BOSTON – A group of businesses that advertised themselves as nonprofit foreclosure-prevention organizations was sued for allegedly soliciting and spending more than $350,000 in illegal advance fees from distressed homeowners, Attorney General Martha Coakley announced this month.
Suffolk Superior Court Judge Frances McIntyre granted a preliminary injunction against the defendants, preventing them from soliciting or advertising for any foreclosure-related services or improperly charging advance fees, Coakley said in a statement.
The complaint alleges that since 2009 a group of five individuals operated a series of organizations claiming to offer financial and legal services, including foreclosure-related services, to distressed homeowners in Massachusetts. Organizations named in the lawsuit include the Alliance for Affordable Housing and the Global Advocates Foundation Inc., both located in Everett, as well as the Alliance for Hope Network Inc., in Framingham. Five individual defendants were also named.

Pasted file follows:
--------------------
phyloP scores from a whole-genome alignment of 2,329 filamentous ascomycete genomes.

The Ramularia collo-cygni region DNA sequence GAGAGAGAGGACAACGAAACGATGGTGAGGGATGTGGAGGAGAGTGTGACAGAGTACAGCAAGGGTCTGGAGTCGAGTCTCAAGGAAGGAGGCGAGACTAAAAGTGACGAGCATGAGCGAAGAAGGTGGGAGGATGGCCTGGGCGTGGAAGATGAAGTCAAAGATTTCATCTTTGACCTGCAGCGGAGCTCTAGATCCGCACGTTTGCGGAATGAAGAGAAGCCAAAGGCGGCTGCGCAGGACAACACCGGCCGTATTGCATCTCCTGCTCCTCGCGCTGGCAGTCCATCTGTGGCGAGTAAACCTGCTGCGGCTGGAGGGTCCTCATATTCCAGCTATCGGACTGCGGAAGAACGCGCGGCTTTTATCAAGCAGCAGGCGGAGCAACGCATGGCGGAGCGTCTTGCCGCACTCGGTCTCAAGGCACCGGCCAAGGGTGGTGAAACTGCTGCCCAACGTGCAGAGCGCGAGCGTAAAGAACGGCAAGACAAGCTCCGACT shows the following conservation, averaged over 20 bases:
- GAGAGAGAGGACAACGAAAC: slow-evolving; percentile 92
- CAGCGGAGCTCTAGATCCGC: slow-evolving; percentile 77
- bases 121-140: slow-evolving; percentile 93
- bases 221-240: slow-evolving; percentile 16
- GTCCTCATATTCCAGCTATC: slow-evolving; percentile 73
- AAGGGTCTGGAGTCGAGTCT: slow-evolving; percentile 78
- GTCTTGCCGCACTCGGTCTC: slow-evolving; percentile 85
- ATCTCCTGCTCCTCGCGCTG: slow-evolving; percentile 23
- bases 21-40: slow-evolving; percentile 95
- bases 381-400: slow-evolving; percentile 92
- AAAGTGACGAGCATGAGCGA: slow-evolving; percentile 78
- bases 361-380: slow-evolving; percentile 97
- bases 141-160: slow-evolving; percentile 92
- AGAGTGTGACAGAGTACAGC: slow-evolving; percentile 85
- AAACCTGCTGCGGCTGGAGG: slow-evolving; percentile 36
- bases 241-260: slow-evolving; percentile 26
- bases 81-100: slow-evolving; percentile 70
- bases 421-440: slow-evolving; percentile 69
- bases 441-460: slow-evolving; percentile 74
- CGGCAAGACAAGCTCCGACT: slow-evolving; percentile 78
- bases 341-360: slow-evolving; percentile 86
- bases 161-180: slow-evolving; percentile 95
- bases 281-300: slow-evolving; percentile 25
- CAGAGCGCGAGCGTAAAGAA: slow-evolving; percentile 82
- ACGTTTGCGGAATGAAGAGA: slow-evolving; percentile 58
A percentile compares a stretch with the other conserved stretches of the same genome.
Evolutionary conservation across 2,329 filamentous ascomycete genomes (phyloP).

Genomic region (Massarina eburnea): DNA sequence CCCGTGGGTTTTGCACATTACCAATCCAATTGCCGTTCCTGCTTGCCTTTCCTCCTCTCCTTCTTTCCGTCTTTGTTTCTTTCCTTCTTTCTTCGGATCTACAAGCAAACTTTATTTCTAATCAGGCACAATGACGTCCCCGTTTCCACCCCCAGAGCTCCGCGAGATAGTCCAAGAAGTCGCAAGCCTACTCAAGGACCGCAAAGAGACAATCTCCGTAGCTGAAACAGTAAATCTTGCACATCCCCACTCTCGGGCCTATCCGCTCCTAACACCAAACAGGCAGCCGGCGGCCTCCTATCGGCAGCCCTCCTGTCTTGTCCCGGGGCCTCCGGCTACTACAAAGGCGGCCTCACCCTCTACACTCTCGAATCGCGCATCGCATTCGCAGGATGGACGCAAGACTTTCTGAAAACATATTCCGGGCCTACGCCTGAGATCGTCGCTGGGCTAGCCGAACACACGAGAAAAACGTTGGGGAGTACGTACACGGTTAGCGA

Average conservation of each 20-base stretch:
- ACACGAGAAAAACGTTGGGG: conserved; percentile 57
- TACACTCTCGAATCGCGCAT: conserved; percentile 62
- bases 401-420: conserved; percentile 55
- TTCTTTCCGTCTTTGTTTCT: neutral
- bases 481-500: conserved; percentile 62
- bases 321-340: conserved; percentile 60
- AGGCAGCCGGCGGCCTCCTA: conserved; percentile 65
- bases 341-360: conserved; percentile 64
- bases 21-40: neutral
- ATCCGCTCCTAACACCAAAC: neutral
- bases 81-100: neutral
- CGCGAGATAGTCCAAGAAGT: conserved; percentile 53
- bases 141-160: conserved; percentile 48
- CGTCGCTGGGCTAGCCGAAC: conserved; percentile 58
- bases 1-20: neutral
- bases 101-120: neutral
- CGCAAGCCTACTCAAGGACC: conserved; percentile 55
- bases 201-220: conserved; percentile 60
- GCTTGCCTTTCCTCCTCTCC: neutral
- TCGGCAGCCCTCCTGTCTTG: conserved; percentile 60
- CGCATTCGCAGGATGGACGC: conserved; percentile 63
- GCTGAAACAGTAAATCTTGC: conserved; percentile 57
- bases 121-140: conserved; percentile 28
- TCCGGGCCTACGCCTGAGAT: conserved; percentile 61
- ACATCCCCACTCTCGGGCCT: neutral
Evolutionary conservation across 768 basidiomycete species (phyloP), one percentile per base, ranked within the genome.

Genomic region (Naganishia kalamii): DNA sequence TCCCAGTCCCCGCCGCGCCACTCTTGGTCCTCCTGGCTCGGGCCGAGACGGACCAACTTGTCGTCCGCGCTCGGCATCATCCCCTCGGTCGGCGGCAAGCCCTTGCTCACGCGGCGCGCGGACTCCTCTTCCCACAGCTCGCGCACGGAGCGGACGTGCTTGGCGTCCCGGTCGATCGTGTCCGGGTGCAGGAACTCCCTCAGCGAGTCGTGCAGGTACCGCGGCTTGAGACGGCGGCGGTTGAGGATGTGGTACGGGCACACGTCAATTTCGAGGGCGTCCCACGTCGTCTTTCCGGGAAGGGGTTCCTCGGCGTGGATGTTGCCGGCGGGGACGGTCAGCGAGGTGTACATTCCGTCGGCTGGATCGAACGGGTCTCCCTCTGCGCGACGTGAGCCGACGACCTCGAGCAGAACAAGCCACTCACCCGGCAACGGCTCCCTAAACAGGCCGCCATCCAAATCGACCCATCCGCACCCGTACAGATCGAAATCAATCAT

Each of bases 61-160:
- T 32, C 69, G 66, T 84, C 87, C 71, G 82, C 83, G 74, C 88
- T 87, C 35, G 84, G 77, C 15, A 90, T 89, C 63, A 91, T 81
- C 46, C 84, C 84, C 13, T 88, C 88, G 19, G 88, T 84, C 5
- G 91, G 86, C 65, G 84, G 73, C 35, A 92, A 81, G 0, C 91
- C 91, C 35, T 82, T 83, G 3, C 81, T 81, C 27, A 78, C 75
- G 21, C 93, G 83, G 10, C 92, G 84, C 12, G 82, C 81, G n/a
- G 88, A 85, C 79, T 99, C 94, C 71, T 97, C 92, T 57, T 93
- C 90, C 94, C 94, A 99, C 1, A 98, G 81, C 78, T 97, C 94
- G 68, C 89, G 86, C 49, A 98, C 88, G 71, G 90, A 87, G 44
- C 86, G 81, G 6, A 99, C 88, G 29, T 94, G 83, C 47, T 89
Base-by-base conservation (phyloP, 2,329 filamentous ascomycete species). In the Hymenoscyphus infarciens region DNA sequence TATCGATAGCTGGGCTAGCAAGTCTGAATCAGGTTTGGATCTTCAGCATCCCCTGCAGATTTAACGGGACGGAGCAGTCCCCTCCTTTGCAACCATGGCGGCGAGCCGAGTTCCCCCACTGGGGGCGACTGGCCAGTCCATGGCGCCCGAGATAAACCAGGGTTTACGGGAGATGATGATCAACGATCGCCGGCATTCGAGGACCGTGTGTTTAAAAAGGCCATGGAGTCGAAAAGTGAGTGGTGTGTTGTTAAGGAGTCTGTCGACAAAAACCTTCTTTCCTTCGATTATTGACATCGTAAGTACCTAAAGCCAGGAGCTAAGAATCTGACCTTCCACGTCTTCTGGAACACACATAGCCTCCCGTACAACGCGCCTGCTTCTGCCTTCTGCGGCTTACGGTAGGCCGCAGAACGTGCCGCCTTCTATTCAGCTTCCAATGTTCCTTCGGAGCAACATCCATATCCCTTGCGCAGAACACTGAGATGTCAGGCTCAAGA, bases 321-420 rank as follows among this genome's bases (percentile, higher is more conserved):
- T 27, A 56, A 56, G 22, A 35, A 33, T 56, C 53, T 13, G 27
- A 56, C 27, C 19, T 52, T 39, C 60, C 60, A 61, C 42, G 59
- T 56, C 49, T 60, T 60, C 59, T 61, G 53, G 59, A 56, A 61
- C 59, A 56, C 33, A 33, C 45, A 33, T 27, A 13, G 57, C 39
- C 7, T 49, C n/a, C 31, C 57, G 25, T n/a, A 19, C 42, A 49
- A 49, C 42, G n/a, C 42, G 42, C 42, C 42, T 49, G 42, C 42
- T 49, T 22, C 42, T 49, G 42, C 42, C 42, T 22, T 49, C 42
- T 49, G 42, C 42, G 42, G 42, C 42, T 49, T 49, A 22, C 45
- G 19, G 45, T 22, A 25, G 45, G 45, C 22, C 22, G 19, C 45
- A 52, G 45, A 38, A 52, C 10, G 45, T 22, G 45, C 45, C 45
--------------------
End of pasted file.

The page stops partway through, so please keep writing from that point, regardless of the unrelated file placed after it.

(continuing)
According to the complaint, the defendants required homeowners to give deposits of up to 25 percent of their gross monthly incomes, claiming the deposits were necessary to be eligible for federal and other mortgage-relief programs. The complaint alleges that between March 2010 and October 2012, the defendants collected and spent more than $350,000 in deposits that they received from homeowners and claimed would be placed in escrow for the homeowners to use to help mitigate their pending foreclosure. •